I’ve just come back from three days in Sydney at the gift, homewares, jewelry, and fashion trade shows and have much to report.
The general sentiment from distributors and manufacturers towards online retail stores is slowly changing and it’s now leaning more towards one of reluctant acceptance, rather than absolute refusal. Air punch! I’ve been deeply dismayed for years at the point-blank rejection of online shops by some brands as if we’re their poor cousin. They refused to sell to us unless we had a physical shopfront.
Doesn’t it matter that we’re all doing the same thing, buying and selling, following Recommended Retail Prices (RRP)? They can pick and choose the best retail companies to do business with, and stock is paid for prior to dispatch. So what’s the problem?
The problem is competition. Physical stores fear the competition that this new digital rival brings.
I said that the ‘general’ sentiment was changing; well I have a pearler for you. I was at the Life Instyle trade show, and I excitedly approached the booth of a Brisbane lady’s clothing brand. No one else was there, just her and I. I said how much I liked her range and asked to place an order. She had viewed my lanyard from a distance and, based on the importance of how she ranked my visit, she had already sat down and began to tap out a text. I couldn’t even get eye contact with her. She barked at me (still without looking at me) that they weren’t going to sell to online stores, that online stores were not where they saw themselves going, that they weren’t what they wanted to be associated with.
I quizzed her further and said that seemed to be a rather archaic viewpoint. I said that I stocked some extremely reputable international and local brands and that business was going strong. I rattled off a few of the brands I represented and she screeched, “That’s one of the main ones we’ve had a complaint about! That brand has its own online store, and they also sell to some online stores. A retailer who owns a normal shop told us they’re all undercutting her price, so she’s not stocking that brand anymore.“ And there, ladies and gentlemen, we have it in a nutshell.
There is no legal and binding law that says that a product must follow a given recommended retail price, although I do follow it religiously. I follow what the manufacturer/distributor dictates are the cheapest price they want their products to be sold at. But you don’t have to do this, and many stores don’t. When you buy something from a distributor, retailers are usually told that their markup is up to them, but it could be anywhere from ‘x’s to ‘y’. The manufacturer and the online store sold the dresses at the cheapest end of the RRP scale, not the expensive one that the physical store owner chose to sell at. And therein lies the real issue behind this vicious rumor: competition.
Well, guess what? It’s time that bricks and mortar retailers got over themselves, stopped whinging about the new kid on the block, pulled their fingers out, and had a look at their business model to find where they can improve their own operations.
When I related the above dress story to a successful physical retailer she winced and said, “Well yes, they’re like that because your online stores have no overheads.”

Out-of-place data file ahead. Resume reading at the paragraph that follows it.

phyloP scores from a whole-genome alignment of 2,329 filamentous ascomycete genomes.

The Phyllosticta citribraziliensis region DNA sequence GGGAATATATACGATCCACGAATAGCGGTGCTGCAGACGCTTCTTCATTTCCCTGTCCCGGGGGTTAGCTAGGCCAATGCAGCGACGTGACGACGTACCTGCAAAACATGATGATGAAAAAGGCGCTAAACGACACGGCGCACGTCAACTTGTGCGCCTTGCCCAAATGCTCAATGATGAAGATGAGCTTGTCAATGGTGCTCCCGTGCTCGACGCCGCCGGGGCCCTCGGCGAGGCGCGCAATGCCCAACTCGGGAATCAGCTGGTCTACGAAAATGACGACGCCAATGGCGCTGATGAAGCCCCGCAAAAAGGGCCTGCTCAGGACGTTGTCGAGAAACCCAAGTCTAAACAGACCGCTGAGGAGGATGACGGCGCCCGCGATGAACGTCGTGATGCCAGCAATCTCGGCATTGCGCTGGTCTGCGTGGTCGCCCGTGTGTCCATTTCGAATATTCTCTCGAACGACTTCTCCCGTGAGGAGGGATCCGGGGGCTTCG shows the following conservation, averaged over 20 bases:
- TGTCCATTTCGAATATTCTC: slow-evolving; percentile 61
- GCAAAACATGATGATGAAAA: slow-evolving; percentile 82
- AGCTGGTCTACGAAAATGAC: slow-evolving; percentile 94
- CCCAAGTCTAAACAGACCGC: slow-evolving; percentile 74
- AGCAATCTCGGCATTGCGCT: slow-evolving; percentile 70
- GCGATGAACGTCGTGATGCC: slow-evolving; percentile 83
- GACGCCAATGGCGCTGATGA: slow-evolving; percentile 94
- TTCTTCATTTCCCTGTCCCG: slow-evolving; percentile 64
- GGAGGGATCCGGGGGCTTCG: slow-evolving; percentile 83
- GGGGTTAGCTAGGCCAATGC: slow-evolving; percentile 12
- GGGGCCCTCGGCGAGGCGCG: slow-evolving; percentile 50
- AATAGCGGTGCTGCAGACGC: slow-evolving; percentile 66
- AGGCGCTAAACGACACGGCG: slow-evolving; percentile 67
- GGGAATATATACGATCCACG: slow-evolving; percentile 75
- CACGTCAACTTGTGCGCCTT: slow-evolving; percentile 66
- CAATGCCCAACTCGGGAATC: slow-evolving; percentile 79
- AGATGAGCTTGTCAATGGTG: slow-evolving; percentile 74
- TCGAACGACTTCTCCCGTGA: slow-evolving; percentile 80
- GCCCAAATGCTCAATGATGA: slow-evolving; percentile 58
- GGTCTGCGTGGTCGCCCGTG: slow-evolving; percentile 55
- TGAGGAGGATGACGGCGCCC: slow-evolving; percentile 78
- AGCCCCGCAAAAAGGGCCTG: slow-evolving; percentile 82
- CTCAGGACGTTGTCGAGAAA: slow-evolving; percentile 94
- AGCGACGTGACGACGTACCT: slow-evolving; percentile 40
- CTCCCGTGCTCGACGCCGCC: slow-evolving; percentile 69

We don’t? You must be joking? So my $30,000 website was a gift from my web developer, was it? Does someone else pay my wages, super, electricity, phone, and insurance? Does someone else pay the mortgage (which equates to rent) on my house that we bought to be large enough to fit a home business and us? Do they have any idea how labor intensive running an online store is, how much time it takes to photograph and create product pages, and manually key in orders and pack them? The content management side of things in itself is massive and there are eternal glitches with websites that need to be fixed by people who cost upwards of $150 an hour. And that doesn’t even take into account how you are going to get customers to your site, and how you’re going to convert a sale if you’re going to convert a sale!
Anyone who thinks that online retailing is a walk in the park is kidding themselves by conveniently remaining ignorant enough to demonize their competition.
The Sydney Morning Herald recently ran an interesting article by Jason Steger, entitled, ‘Borders demise not just down to the net, say booksellers’. It discussed REDgroup, the owner of Angus & Robertson and Borders, who recently went into voluntary administration. REDgroup offered online retail and protectionism as the reason for their downfall. Funnily enough, a number of traditional booksellers have questioned this explanation. They’ve come out instead slamming the management of the company and their basic business principles – appalling customer service and a poor range of books. It was also mentioned that Australian book publishers have been slow to adjust pricing as the dollar strengthened, thus making it very difficult to compete with online stores from abroad, especially America, whose publishers were quick to respond to pricing adjustments. So, it would seem, that here’s yet another case of an inaccurate blame game.
Quite frankly, I am grateful to Gerry Harvey and Myer for throwing their toys and having a tantrum in the much-publicized campaign regarding the impact of online retail on physical stores in December. (And, by the way, we all had a difficult October/ November last year). It has only brought the topic of online shopping further into the mainstream realm, and more worthy of investigation by an economically strapped consumer. My business has been booming since Gerry’s anti-online campaign.
With so much mud-slinging and so much responsibility being assigned to online shopping for poor traditional retail sales, it makes you wonder how much more this is going to accelerate the uptake of online shopping in Australia, as the consumer investigates what all the fuss is about.